case study

Gallery Tschudi Zuoz, CH

The Tschudi Gallery was founded in 1985 by Ruedi Tschudi (1940-2019) and Elsbeth Bisig in Glarus. he gallery represents Swiss and international contemporary art and presents established artists* as well as newcomers. The gallery shows solo and group exhibitions, cooperates with international institutions and participates in international art fairs, in Art Basel since 1992.

In December 2002 the opening of a second gallery took place in Zuoz/Engadin, which became the main gallery in 2005. The historic Engadine building called Chesa Madalena, is located in the center of Zuoz and extends over several floors.

Twenty years later, Galerie Tschudi moves from the periphery to Zurich’s urban environment, where it opens a branch on Rämistrasse in September 2022, in the immediate vicinity of the Kunsthaus and numerous other galleries.

We are often confronted with the question of how real exhibition spaces enter our software as digital twins and what steps are necessary before virtual exhibition planning can begin.

One of the most challenging implementations for us – apart from modelling the exhibition spaces of the Louvre Abu Dhabi – was probably the creation of the Zuoz gallery spaces of the Tschudi Gallery.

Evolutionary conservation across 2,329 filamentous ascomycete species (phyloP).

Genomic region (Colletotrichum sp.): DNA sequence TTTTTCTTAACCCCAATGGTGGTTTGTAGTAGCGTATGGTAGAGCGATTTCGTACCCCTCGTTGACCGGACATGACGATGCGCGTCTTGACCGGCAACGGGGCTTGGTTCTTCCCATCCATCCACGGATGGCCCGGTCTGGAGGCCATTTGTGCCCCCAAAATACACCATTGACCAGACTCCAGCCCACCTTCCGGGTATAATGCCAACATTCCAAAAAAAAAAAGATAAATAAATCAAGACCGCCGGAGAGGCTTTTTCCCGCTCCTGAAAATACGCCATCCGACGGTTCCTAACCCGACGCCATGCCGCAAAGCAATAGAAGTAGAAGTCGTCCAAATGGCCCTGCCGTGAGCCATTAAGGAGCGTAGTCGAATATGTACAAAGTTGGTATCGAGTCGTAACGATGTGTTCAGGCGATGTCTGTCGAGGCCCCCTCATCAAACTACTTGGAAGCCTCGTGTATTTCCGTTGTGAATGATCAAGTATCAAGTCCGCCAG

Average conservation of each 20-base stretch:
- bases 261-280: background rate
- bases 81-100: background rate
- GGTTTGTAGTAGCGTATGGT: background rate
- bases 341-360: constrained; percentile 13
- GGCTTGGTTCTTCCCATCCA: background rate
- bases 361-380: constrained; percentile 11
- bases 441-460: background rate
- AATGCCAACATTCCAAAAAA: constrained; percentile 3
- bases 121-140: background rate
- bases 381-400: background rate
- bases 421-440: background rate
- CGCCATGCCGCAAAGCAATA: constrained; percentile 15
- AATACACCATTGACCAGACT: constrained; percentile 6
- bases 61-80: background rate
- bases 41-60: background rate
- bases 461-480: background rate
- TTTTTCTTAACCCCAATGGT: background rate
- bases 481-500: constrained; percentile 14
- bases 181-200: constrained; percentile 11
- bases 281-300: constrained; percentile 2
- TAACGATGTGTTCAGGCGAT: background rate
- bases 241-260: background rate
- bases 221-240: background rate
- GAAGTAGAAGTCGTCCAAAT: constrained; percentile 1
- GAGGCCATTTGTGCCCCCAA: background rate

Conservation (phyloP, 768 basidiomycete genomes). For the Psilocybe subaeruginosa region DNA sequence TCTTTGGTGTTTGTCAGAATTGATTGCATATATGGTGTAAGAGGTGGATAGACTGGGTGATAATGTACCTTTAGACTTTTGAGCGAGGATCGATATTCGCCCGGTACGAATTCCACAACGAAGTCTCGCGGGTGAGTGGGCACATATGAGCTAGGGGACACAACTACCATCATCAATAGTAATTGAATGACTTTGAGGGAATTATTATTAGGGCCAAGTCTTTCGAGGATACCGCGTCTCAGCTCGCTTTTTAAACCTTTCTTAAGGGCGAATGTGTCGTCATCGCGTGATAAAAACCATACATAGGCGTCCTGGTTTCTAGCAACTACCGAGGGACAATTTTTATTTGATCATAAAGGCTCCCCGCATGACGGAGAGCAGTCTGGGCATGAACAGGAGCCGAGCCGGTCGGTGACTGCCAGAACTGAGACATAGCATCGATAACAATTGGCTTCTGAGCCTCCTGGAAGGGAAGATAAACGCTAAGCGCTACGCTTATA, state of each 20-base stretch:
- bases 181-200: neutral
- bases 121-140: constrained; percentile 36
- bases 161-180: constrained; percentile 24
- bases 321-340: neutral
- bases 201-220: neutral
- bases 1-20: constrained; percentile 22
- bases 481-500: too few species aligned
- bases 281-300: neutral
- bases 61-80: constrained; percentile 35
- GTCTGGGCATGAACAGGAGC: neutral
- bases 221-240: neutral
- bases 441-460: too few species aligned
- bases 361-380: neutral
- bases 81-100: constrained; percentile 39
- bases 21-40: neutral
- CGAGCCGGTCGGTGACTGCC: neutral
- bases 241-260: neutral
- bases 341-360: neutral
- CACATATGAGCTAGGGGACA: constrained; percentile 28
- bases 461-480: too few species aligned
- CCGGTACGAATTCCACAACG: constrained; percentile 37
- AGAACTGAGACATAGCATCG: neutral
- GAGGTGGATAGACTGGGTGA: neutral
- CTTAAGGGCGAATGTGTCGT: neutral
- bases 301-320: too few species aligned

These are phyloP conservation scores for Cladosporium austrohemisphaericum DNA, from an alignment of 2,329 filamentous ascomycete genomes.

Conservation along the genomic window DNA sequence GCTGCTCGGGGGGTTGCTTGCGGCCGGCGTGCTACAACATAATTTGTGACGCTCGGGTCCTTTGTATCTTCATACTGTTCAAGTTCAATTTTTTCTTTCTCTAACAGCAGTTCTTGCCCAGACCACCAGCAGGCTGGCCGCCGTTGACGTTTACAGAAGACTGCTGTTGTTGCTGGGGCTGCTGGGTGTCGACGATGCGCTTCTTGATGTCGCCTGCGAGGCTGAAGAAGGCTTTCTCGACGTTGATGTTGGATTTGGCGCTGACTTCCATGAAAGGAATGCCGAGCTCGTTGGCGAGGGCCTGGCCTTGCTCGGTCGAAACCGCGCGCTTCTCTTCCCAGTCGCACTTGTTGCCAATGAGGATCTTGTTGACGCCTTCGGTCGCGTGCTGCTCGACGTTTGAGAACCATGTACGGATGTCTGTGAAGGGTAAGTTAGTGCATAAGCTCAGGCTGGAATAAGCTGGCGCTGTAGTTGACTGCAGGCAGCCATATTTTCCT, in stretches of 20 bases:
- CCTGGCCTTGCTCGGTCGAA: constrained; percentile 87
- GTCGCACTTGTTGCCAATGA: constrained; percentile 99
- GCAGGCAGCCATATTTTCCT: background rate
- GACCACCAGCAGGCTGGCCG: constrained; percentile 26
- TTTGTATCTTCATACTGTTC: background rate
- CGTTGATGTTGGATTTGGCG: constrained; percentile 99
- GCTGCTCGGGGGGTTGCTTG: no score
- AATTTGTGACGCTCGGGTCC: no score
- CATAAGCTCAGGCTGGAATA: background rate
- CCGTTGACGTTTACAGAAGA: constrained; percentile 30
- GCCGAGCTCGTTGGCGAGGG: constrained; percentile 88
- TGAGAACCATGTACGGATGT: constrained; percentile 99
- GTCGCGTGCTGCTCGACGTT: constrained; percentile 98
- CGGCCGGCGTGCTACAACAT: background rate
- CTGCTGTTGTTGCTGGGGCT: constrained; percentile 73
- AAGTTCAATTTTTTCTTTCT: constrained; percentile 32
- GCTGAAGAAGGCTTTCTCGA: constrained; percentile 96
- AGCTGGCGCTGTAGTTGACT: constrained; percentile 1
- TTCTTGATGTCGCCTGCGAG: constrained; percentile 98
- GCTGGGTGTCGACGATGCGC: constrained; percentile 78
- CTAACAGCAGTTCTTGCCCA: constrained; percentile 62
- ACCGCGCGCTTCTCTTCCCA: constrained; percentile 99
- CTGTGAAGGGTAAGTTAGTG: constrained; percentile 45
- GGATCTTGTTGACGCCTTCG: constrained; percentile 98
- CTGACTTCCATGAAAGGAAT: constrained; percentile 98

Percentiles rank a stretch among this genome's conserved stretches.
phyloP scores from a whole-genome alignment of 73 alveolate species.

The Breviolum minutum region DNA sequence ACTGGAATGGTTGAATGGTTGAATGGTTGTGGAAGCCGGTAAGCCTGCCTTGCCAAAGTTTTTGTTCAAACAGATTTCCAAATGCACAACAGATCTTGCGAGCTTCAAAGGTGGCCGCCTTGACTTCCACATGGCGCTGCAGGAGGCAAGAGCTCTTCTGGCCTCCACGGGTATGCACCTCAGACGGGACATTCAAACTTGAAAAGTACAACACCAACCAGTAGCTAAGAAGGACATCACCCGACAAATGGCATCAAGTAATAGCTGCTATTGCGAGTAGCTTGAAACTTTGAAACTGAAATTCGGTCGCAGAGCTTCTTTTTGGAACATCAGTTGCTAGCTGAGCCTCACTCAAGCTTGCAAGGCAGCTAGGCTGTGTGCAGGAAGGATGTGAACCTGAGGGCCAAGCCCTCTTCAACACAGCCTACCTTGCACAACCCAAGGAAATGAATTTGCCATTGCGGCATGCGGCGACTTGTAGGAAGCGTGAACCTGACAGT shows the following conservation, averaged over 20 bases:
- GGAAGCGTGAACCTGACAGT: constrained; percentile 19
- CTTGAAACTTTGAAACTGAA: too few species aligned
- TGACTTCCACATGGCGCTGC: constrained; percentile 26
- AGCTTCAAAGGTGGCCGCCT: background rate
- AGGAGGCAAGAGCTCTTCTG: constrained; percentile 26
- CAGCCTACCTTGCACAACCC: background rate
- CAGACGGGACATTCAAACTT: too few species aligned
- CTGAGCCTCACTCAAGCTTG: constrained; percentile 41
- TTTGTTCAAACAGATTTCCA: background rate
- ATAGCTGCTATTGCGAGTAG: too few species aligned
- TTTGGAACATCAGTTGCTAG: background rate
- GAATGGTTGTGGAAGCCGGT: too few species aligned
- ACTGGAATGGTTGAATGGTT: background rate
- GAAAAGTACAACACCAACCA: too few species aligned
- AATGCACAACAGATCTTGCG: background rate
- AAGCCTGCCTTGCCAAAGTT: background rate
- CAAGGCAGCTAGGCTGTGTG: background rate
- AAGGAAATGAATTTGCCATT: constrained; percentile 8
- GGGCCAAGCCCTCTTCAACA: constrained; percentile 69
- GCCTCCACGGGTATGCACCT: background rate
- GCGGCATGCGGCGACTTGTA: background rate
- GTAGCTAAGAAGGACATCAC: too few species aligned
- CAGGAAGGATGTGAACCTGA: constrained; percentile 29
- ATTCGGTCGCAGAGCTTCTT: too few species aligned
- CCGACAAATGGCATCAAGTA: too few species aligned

We are still very proud of this project from 2019 and grateful for the great collaboration with Galerie Tschudi.
We often create our models “only” on the basis of floor plans and a few measurements that we carry out on site.
Sometimes elevations are available, but most of the time we are happy if there is at least a dimensionally accurate floor plan. Of course, we also need some photographic images of the exhibition spaces in order to texture accordingly.

All dies wäre hier der Fall gewesen, nichtsdestotrotz entschieden wir uns in Absprache mit der Galerie für eine Laserscanerfassung vor Ort.

This enabled us to create the model with the highest – perhaps Swiss – precision and to do justice to the architecture, which is not exactly right-angled. In accordance with our demand for the highest image quality, we captured these on site using terrestrial laser scanning and photographic images with digital medium format. Ein schönes Beispiel also, um unser Vorgehen, von der Erfassung bis hin zur Implementierung der virtuellen Räume in unsere Planungssoftware, vorzustellen.

To create 3D scans, we use a 360° laser scanner that captures 360,000 measurement points per second using LiDAR technology.

Using these 3D point clouds, which are accurate to the millimetre, we create a polygon-reduced interaction model in “digital manual labour”.

The texturing and the final light mapping (rendering) ensure an almost photo-realistic image quality.